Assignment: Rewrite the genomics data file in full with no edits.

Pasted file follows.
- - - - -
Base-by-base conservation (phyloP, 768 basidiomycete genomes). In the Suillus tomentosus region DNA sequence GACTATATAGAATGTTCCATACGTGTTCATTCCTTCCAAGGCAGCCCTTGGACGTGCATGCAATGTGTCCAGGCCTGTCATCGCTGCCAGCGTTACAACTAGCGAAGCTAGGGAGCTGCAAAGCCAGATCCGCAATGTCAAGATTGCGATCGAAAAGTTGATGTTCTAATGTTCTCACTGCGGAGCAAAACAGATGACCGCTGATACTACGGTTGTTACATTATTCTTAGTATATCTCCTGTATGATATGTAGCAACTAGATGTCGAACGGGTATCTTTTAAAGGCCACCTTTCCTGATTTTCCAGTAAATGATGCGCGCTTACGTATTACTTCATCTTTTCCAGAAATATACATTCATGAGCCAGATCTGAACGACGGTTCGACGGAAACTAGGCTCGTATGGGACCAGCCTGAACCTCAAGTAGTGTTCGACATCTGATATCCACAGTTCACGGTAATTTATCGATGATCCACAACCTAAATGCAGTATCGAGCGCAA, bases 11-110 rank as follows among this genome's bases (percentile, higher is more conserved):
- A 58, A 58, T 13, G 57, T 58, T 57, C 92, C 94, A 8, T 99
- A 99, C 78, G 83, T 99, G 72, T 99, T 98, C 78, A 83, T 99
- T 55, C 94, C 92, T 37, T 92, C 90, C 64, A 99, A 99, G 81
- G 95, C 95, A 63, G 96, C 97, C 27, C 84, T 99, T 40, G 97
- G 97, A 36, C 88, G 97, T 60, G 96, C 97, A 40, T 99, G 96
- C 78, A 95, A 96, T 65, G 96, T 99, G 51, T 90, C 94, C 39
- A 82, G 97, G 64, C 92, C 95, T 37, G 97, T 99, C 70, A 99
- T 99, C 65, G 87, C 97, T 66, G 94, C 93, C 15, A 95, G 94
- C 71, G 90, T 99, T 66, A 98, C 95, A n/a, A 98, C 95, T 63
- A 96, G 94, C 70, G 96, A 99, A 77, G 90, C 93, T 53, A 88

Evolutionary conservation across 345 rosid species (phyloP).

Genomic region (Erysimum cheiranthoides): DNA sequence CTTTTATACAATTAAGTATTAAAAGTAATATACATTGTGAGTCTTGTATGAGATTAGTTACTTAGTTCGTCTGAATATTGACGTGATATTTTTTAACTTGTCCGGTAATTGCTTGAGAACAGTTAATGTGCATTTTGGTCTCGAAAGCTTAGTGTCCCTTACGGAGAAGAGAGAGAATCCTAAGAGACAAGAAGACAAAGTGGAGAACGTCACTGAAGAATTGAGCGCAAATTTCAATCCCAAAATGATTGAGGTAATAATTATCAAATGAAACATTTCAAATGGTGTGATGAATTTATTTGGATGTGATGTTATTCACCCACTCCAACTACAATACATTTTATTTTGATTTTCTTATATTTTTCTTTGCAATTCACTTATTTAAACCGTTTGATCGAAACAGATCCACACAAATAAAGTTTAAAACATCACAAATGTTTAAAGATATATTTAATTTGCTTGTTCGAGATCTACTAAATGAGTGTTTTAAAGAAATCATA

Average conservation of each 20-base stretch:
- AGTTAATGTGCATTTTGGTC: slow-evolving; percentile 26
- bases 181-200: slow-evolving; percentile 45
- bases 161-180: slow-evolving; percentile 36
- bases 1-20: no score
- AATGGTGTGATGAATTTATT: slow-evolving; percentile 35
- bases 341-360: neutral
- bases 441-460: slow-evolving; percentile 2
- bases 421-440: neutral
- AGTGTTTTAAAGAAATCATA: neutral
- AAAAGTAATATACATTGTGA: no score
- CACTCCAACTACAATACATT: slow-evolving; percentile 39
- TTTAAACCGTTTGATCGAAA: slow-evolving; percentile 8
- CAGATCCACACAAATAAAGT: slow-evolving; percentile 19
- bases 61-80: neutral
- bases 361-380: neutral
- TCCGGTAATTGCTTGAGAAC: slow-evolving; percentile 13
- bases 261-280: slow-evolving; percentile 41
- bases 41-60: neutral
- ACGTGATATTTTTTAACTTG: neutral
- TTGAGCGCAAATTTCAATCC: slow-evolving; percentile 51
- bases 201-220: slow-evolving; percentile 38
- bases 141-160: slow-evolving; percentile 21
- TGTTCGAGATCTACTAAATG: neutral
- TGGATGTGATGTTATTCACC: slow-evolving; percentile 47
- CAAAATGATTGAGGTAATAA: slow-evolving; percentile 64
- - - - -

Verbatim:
Base-by-base conservation (phyloP, 768 basidiomycete genomes). In the Suillus tomentosus region DNA sequence GACTATATAGAATGTTCCATACGTGTTCATTCCTTCCAAGGCAGCCCTTGGACGTGCATGCAATGTGTCCAGGCCTGTCATCGCTGCCAGCGTTACAACTAGCGAAGCTAGGGAGCTGCAAAGCCAGATCCGCAATGTCAAGATTGCGATCGAAAAGTTGATGTTCTAATGTTCTCACTGCGGAGCAAAACAGATGACCGCTGATACTACGGTTGTTACATTATTCTTAGTATATCTCCTGTATGATATGTAGCAACTAGATGTCGAACGGGTATCTTTTAAAGGCCACCTTTCCTGATTTTCCAGTAAATGATGCGCGCTTACGTATTACTTCATCTTTTCCAGAAATATACATTCATGAGCCAGATCTGAACGACGGTTCGACGGAAACTAGGCTCGTATGGGACCAGCCTGAACCTCAAGTAGTGTTCGACATCTGATATCCACAGTTCACGGTAATTTATCGATGATCCACAACCTAAATGCAGTATCGAGCGCAA, bases 11-110 rank as follows among this genome's bases (percentile, higher is more conserved):
- A 58, A 58, T 13, G 57, T 58, T 57, C 92, C 94, A 8, T 99
- A 99, C 78, G 83, T 99, G 72, T 99, T 98, C 78, A 83, T 99
- T 55, C 94, C 92, T 37, T 92, C 90, C 64, A 99, A 99, G 81
- G 95, C 95, A 63, G 96, C 97, C 27, C 84, T 99, T 40, G 97
- G 97, A 36, C 88, G 97, T 60, G 96, C 97, A 40, T 99, G 96
- C 78, A 95, A 96, T 65, G 96, T 99, G 51, T 90, C 94, C 39
- A 82, G 97, G 64, C 92, C 95, T 37, G 97, T 99, C 70, A 99
- T 99, C 65, G 87, C 97, T 66, G 94, C 93, C 15, A 95, G 94
- C 71, G 90, T 99, T 66, A 98, C 95, A n/a, A 98, C 95, T 63
- A 96, G 94, C 70, G 96, A 99, A 77, G 90, C 93, T 53, A 88

Evolutionary conservation across 345 rosid species (phyloP).

Genomic region (Erysimum cheiranthoides): DNA sequence CTTTTATACAATTAAGTATTAAAAGTAATATACATTGTGAGTCTTGTATGAGATTAGTTACTTAGTTCGTCTGAATATTGACGTGATATTTTTTAACTTGTCCGGTAATTGCTTGAGAACAGTTAATGTGCATTTTGGTCTCGAAAGCTTAGTGTCCCTTACGGAGAAGAGAGAGAATCCTAAGAGACAAGAAGACAAAGTGGAGAACGTCACTGAAGAATTGAGCGCAAATTTCAATCCCAAAATGATTGAGGTAATAATTATCAAATGAAACATTTCAAATGGTGTGATGAATTTATTTGGATGTGATGTTATTCACCCACTCCAACTACAATACATTTTATTTTGATTTTCTTATATTTTTCTTTGCAATTCACTTATTTAAACCGTTTGATCGAAACAGATCCACACAAATAAAGTTTAAAACATCACAAATGTTTAAAGATATATTTAATTTGCTTGTTCGAGATCTACTAAATGAGTGTTTTAAAGAAATCATA

Average conservation of each 20-base stretch:
- AGTTAATGTGCATTTTGGTC: slow-evolving; percentile 26
- bases 181-200: slow-evolving; percentile 45
- bases 161-180: slow-evolving; percentile 36
- bases 1-20: no score
- AATGGTGTGATGAATTTATT: slow-evolving; percentile 35
- bases 341-360: neutral
- bases 441-460: slow-evolving; percentile 2
- bases 421-440: neutral
- AGTGTTTTAAAGAAATCATA: neutral
- AAAAGTAATATACATTGTGA: no score
- CACTCCAACTACAATACATT: slow-evolving; percentile 39
- TTTAAACCGTTTGATCGAAA: slow-evolving; percentile 8
- CAGATCCACACAAATAAAGT: slow-evolving; percentile 19
- bases 61-80: neutral
- bases 361-380: neutral
- TCCGGTAATTGCTTGAGAAC: slow-evolving; percentile 13
- bases 261-280: slow-evolving; percentile 41
- bases 41-60: neutral
- ACGTGATATTTTTTAACTTG: neutral
- TTGAGCGCAAATTTCAATCC: slow-evolving; percentile 51
- bases 201-220: slow-evolving; percentile 38
- bases 141-160: slow-evolving; percentile 21
- TGTTCGAGATCTACTAAATG: neutral
- TGGATGTGATGTTATTCACC: slow-evolving; percentile 47
- CAAAATGATTGAGGTAATAA: slow-evolving; percentile 64